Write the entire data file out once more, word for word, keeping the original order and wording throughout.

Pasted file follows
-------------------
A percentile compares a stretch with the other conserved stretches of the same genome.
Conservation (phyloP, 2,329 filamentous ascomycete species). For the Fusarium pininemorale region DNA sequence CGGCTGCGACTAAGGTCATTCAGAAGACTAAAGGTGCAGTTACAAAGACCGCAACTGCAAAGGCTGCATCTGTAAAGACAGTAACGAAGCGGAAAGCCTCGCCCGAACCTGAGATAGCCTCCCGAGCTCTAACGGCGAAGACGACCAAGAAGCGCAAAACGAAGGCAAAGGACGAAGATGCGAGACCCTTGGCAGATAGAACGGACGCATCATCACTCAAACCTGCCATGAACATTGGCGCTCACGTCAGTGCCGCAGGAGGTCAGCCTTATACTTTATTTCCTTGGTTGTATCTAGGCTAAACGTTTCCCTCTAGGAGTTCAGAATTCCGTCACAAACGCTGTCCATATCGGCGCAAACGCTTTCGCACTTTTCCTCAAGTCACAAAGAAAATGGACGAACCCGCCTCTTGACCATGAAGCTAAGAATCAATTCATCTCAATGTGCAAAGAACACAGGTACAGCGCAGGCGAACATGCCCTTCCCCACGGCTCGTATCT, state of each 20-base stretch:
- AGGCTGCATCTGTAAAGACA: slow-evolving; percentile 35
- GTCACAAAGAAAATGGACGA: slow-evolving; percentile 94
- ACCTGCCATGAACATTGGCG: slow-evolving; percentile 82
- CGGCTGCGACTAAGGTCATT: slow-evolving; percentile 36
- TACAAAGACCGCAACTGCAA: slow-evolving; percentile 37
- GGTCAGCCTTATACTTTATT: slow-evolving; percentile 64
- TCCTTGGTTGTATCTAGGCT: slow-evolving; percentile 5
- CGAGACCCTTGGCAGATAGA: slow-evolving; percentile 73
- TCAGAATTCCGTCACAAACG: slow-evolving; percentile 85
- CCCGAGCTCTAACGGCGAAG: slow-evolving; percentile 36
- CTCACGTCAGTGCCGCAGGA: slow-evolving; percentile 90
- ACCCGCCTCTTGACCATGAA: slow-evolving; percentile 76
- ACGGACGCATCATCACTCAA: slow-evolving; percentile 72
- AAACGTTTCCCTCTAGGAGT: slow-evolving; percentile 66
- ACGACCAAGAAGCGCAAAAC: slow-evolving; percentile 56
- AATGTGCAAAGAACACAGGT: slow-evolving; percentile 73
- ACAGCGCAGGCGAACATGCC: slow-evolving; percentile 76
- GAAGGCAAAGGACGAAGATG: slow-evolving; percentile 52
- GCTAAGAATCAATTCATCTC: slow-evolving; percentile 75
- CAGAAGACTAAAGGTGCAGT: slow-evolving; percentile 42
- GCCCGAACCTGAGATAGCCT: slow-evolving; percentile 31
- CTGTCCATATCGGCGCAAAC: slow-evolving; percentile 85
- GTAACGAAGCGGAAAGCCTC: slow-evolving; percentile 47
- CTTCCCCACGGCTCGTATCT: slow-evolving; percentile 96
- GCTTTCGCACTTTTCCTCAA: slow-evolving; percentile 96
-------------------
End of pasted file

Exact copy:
A percentile compares a stretch with the other conserved stretches of the same genome.
Conservation (phyloP, 2,329 filamentous ascomycete species). For the Fusarium pininemorale region DNA sequence CGGCTGCGACTAAGGTCATTCAGAAGACTAAAGGTGCAGTTACAAAGACCGCAACTGCAAAGGCTGCATCTGTAAAGACAGTAACGAAGCGGAAAGCCTCGCCCGAACCTGAGATAGCCTCCCGAGCTCTAACGGCGAAGACGACCAAGAAGCGCAAAACGAAGGCAAAGGACGAAGATGCGAGACCCTTGGCAGATAGAACGGACGCATCATCACTCAAACCTGCCATGAACATTGGCGCTCACGTCAGTGCCGCAGGAGGTCAGCCTTATACTTTATTTCCTTGGTTGTATCTAGGCTAAACGTTTCCCTCTAGGAGTTCAGAATTCCGTCACAAACGCTGTCCATATCGGCGCAAACGCTTTCGCACTTTTCCTCAAGTCACAAAGAAAATGGACGAACCCGCCTCTTGACCATGAAGCTAAGAATCAATTCATCTCAATGTGCAAAGAACACAGGTACAGCGCAGGCGAACATGCCCTTCCCCACGGCTCGTATCT, state of each 20-base stretch:
- AGGCTGCATCTGTAAAGACA: slow-evolving; percentile 35
- GTCACAAAGAAAATGGACGA: slow-evolving; percentile 94
- ACCTGCCATGAACATTGGCG: slow-evolving; percentile 82
- CGGCTGCGACTAAGGTCATT: slow-evolving; percentile 36
- TACAAAGACCGCAACTGCAA: slow-evolving; percentile 37
- GGTCAGCCTTATACTTTATT: slow-evolving; percentile 64
- TCCTTGGTTGTATCTAGGCT: slow-evolving; percentile 5
- CGAGACCCTTGGCAGATAGA: slow-evolving; percentile 73
- TCAGAATTCCGTCACAAACG: slow-evolving; percentile 85
- CCCGAGCTCTAACGGCGAAG: slow-evolving; percentile 36
- CTCACGTCAGTGCCGCAGGA: slow-evolving; percentile 90
- ACCCGCCTCTTGACCATGAA: slow-evolving; percentile 76
- ACGGACGCATCATCACTCAA: slow-evolving; percentile 72
- AAACGTTTCCCTCTAGGAGT: slow-evolving; percentile 66
- ACGACCAAGAAGCGCAAAAC: slow-evolving; percentile 56
- AATGTGCAAAGAACACAGGT: slow-evolving; percentile 73
- ACAGCGCAGGCGAACATGCC: slow-evolving; percentile 76
- GAAGGCAAAGGACGAAGATG: slow-evolving; percentile 52
- GCTAAGAATCAATTCATCTC: slow-evolving; percentile 75
- CAGAAGACTAAAGGTGCAGT: slow-evolving; percentile 42
- GCCCGAACCTGAGATAGCCT: slow-evolving; percentile 31
- CTGTCCATATCGGCGCAAAC: slow-evolving; percentile 85
- GTAACGAAGCGGAAAGCCTC: slow-evolving; percentile 47
- CTTCCCCACGGCTCGTATCT: slow-evolving; percentile 96
- GCTTTCGCACTTTTCCTCAA: slow-evolving; percentile 96